Rescued seal pup now in care of Vancouver Aquarium

Emily Vance / January 30, 2019

Northern Fur Seals aren’t officially considered Species At Risk, but the Committee on the Status of Endangered Wildlife in Canada (COSEWIC) lists them as threatened.
(Sheldon Holloway)

It was a pretty normal Tuesday for Sheldon Holloway when he saw something in the ocean that seemed out of place.

Holloway, who works for an Aquaculture Facility on Hardwicke Island, said he noticed an animal that he couldn’t identify, thrashing and rolling around in the ocean.  Holloway called his coworker, Keith, and he was able to use a piece of equipment to zero in on the animal.

Holloway said that he didn’t know which species it was – that it looked like a cross between an otter and a seal.  Regardless, the animal’s distress was clear.

He was doing circles, [s]he was kind of looking at me like [s]he was kind of scared. At the same time, [s]he couldn’t maneuver properly in the ocean. [S]he was just barrel rolling and thrashing. I could tell [s]he was malnourished, it was small. I knew [s]he needed help. – Sheldon Holloway

Keith had a connection at the Vancouver Aquarium, so they called and were able to identify the animal as a northern fur seal. The two made sure the tiny fur seal was safe, in a tote, and the Aquarium arranged for it to be picked up in Campbell River. From there, the pup was flown to Vancouver, and is now in the care of the Aquarium.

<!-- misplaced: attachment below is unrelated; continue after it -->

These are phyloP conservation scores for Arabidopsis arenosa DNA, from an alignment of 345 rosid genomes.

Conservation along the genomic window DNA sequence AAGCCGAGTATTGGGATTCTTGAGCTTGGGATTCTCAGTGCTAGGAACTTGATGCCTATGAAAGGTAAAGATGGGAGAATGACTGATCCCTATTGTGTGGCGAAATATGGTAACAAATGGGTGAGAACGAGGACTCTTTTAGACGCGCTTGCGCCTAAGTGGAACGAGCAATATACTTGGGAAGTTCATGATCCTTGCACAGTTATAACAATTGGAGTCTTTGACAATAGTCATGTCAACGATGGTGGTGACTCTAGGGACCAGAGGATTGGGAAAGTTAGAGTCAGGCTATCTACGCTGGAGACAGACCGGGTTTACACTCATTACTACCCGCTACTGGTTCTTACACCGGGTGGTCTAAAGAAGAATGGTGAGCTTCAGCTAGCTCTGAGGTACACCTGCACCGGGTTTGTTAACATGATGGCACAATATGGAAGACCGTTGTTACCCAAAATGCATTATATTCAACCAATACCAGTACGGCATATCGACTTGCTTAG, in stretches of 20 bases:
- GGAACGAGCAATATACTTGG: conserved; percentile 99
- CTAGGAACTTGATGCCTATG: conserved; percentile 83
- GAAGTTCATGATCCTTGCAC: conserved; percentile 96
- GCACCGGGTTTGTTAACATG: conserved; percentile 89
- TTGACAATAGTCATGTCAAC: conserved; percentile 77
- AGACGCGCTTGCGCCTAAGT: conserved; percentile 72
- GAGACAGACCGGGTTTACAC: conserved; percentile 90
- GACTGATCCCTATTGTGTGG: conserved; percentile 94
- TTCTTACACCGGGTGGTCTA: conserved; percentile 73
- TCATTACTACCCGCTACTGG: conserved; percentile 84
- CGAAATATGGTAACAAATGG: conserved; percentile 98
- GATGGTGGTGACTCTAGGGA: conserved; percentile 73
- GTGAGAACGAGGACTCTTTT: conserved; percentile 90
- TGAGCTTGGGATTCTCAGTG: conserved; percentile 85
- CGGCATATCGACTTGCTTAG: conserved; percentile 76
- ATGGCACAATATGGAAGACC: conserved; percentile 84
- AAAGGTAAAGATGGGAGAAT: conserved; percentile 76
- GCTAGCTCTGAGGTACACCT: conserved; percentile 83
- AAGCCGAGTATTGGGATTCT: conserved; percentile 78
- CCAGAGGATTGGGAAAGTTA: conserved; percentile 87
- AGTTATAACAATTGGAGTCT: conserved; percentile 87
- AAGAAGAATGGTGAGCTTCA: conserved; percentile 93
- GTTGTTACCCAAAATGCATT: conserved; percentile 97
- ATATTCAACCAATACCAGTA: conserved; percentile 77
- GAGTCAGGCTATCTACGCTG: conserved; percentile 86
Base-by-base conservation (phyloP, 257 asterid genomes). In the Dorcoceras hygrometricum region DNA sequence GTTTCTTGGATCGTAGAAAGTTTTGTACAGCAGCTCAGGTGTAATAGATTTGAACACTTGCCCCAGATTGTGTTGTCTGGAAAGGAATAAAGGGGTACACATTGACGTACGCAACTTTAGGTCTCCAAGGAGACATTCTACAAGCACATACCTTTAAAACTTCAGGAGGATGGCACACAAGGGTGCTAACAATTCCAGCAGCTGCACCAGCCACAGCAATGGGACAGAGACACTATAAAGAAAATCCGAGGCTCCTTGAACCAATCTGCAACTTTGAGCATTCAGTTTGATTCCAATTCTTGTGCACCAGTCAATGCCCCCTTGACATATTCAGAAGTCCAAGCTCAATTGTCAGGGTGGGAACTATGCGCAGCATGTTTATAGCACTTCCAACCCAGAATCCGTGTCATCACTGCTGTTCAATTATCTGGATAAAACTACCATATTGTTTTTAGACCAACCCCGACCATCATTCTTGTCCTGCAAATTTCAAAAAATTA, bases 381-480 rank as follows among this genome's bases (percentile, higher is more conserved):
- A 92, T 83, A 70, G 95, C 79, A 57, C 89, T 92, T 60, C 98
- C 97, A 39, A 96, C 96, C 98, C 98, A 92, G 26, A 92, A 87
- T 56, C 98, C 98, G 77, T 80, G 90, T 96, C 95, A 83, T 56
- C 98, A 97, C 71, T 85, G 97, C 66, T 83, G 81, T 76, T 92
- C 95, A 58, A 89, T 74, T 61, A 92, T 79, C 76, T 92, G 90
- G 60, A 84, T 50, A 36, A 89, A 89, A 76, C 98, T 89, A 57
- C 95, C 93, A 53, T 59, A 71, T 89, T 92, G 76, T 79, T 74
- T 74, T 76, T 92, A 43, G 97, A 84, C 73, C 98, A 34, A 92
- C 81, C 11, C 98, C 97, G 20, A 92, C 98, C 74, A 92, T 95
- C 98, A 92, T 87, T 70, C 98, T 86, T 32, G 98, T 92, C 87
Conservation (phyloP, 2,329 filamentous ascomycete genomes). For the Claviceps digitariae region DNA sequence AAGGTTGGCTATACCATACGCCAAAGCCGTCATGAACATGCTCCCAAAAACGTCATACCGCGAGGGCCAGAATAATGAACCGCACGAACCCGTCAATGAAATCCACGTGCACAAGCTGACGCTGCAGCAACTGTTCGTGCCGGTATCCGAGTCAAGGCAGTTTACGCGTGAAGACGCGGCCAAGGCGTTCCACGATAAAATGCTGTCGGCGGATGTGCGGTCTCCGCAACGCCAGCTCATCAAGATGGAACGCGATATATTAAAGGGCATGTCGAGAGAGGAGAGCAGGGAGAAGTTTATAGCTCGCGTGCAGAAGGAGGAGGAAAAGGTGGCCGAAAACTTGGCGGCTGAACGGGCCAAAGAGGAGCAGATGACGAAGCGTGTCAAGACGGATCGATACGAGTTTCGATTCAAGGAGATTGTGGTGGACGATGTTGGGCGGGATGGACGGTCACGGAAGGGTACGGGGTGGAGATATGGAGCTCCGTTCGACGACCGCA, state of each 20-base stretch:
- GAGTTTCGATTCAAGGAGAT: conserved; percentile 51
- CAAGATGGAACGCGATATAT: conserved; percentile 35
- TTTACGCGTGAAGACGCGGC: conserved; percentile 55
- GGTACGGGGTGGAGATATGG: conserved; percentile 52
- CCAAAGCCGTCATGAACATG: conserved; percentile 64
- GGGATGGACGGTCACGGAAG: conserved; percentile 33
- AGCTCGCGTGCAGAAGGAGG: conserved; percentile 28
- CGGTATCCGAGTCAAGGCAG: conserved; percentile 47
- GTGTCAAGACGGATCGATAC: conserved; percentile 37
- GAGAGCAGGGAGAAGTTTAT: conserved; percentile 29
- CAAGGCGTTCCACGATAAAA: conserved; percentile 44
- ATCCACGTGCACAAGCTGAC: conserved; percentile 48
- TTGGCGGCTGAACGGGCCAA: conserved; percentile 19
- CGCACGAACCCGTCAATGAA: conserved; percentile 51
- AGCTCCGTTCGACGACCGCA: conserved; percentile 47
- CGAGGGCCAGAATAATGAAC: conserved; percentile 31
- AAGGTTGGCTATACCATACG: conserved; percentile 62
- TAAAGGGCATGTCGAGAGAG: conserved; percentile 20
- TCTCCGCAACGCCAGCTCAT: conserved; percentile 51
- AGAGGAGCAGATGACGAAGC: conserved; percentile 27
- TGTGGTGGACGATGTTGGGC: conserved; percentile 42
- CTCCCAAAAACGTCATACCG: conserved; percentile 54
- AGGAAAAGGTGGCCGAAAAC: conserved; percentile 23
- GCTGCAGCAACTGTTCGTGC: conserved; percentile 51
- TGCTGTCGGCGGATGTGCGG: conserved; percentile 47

In a release published Tuesday, the Aquarium says that the pup (now named Mo after the Mowi salmon farm where she was discovered), is under intense observation and is being treated with subcutaneous fluids, gastric protectants, and antibiotics.

She’s a 2018 pup, but very small for her age. She’s dehydrated and severely underweight, which indicates she is failing to thrive after being weaned, but she’s feisty, which is a hopeful sign. – Emily Johnson, Vancouver Aquarium Marine Mammal Rescue Centre

Holloway says that the Aquarium will be keeping him and his daughter posted. He says his daughter is excited and the two are following the story closely.

Seeing the seal in distress, and being able to help it, it was a really good feeling. It was a sense of accomplishment for me. It was malnourished, and I knew it was sick, so I knew that I did the right thing, knowing that the species and the existence of these … was limited. It was a good feeling. I felt really good. – Sheldon Holloway

Holloway says that personally, he’s hoping for a happy ending for Mo.

With files from Sean Holden.

Aquarium staff have cared for a northern seal pup before, when they rescued, rehabilitated, and released a male pup in 2017.
(@vanaqua / Twitter)